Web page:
So, all of a sudden, what’s more important? The child was a Type 3. The child’s Type 3 tendency to want to have some independence, be in charge of that, or feel confined to a rule that they probably don’t even think is necessary because of new carpet? See, this seems harsh. That can come across as very harsh to a child. And then the criticism, you know, you’ve broken the rule. You’ve set your child up to break a rule that now they’re going to be criticized for. And my thought was, “Get rid of the rule. Teach a child the consequences if they do not take responsibility for the cleanup,” because it came out also in the conversation that it wasn’t junk food they were eating, it was healthy foods. It was just there were a lot of rules around this whole eating thing.
Anne: You think a Type 4 can have too many rules?
Carol: Oh, very much. Very much.
Anne: So, where do you…
Carol: Again, this is an example of the carpet… Sure you… I mean, I get that. You have a new carpet, yet is it being managed in a way that you can work with that so that you teach your child care for belongings and space and all that without creating all these rules to make sure it happens? What if your child just learned how…you know, that’s a nice character trait to have to say, “I take care of what I own,” without a rule.
Anne: What’s the side effect of living in a house where you have a Type 4 parent and there are so many rules, say, especially for a Type 1 or Type 3 child where there’s more higher energy…
Anne: Yeah. Do you think, like, they’ll, like, just want to get out of the house?
Carol: Yeah, you’re going to see more rule breaking.
Anne: Rule breaking.
Carol: Then you’re going to go, “I’ve got to discipline so they learn how to obey rules,” because now…
Anne: So, maybe start…get rid of the rule. Teach…
Carol: Yeah, well now we’re dealing with the whole line of thinking that, you know, children need to learn to obey rules. Well, why…you know, in their mind, a Type 3 practical approach to life, you’re going, “Why do we even have this rule?”
Anne: Yeah, and you might ask yourself that question as a parent.
Carol: And, “This is silly.”
Anne: “What’s the purpose of this rule?” Okay, if that’s the purpose, let’s work backwards and say, “Okay, maybe get…remove the rule and teach some practices.”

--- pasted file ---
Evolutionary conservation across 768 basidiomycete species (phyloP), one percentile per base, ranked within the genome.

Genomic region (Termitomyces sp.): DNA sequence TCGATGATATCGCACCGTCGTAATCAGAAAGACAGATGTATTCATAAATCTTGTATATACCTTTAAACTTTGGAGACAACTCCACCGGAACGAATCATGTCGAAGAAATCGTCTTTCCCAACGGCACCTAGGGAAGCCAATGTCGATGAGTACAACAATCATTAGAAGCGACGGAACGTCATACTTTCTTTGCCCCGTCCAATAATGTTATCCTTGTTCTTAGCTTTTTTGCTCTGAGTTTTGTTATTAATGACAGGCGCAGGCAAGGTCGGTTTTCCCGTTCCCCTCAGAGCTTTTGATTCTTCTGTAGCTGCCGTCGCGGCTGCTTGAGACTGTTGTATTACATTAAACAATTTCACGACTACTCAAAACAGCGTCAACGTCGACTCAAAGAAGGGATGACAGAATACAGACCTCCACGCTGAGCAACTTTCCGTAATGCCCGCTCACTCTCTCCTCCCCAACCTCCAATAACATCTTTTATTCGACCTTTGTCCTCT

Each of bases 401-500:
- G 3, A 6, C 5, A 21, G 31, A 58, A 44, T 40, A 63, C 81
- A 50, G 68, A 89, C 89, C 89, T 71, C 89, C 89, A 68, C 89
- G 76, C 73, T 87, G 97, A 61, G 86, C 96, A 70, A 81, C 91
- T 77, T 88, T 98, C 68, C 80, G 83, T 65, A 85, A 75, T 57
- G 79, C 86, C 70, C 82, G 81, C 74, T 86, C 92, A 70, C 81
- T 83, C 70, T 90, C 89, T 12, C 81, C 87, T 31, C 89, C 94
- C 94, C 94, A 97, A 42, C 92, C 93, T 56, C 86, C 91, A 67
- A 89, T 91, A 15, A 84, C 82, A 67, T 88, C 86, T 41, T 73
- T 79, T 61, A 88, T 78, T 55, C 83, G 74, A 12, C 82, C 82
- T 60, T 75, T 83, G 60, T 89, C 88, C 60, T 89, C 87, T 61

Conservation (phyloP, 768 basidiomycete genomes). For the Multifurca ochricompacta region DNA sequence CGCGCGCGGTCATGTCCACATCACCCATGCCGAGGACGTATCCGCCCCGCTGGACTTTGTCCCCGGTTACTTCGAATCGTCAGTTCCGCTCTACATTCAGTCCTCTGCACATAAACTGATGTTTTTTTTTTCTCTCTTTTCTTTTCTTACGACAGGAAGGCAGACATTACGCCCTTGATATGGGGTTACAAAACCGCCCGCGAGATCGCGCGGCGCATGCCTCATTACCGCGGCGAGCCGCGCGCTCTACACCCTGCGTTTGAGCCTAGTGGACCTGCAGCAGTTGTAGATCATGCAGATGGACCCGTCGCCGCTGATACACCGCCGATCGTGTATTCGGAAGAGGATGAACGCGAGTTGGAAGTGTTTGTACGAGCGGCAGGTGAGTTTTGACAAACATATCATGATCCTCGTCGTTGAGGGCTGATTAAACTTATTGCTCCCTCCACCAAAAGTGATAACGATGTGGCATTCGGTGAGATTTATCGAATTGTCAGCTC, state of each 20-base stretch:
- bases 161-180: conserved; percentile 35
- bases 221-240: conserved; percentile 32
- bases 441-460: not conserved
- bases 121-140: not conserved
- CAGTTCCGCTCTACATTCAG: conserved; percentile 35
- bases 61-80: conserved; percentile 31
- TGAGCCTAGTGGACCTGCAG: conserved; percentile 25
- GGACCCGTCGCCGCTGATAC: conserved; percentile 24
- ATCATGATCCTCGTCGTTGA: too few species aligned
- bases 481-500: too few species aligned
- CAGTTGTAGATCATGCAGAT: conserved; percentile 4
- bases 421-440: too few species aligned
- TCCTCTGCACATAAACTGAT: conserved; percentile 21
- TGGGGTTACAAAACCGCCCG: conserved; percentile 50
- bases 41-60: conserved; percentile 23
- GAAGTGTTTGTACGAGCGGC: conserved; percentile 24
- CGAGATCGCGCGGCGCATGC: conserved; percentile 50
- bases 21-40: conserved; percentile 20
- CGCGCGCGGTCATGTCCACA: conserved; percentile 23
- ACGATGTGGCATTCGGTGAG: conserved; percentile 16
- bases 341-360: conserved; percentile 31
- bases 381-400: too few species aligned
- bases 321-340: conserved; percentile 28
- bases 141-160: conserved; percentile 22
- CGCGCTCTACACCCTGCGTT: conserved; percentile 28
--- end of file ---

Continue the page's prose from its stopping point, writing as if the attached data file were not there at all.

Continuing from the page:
Carol: Right, because when it comes to sort of the letter of the law, the means to the end, well, I have rule…you know, now you’re in the mindset, “Well, they should just learn to obey rules.” Well, not necessarily. You don’t like obeying rules you think are stupid, so.
Anne: Yeah, you can appreciate that.
Carol: Maybe the rule isn’t necessary. And is it really a rule that supports other Types of children? Like, you’ve got to sort that one out. Do a rule inventory and see how many rules do you have. The second tendency that can turn into a dysfunction is you have a perfecting nature. You have a…you’re able to look for the point you want to, you know, kind of the big picture and where you want to get and the potential. And this tendency of “It’s never good enough” plays out for you that there’s always more that can be improved. Well, that can turn into projecting onto your children this perfecting quality and putting demands on them that just are unreasonable for them to meet.
Anne: Again, leave them with a feeling of, “You’re never good enough.”
Carol: Yeah, that it’s never quite right.
Anne: Watch what feedback you’re giving.
Carol: Mm-hmm. It still could be perfected based on your perception and experience of the world, and they’re not able to meet that mark. And so, you tend to think then more structure will create more potential for that. Not necessarily.
Anne: Or more explaining, more reasoning. You see a lot of Type 4 parents try to reason with their kids. Type 4’s very intellectual, it’s the way that they process a lot of their information and think through very reasonably. And so, you sit down and try and talk it out reasonably with a Type 3 toddler, you’re not going anywhere with that conversation.
Carol: No. They lost you on sentence two.
Anne: You do that over and over. But that’s a gift, like, to be able to have those conversations at the right time and in the right place. Like, a Type 4 parent can bring a lot of sound and reason to a situation. But if you’re always hammering them with a lecture, they’re going to tune you out.
Carol: It’s like take…
Anne: So you’re going to… You have to like…
Carol: …something simple. I think this is a beautiful example because let’s take something like loading the dishwasher, okay? We have these Facebook groups and it’s been more than once that I’ve had a Type 4 post a picture of a loaded dishwasher where the dishes are…
Anne: It was all wrong.
Carol: Well, according to the post, it was wrong because they weren’t lined up a certain way, or they weren’t in a certain order, in grouping. Or there was someone that posted one recently of their flatware being…like, the children had to take the eating utensils out of the dishwasher and they weren’t all perfectly placed in the right direction in the silverware tray, in the drawer.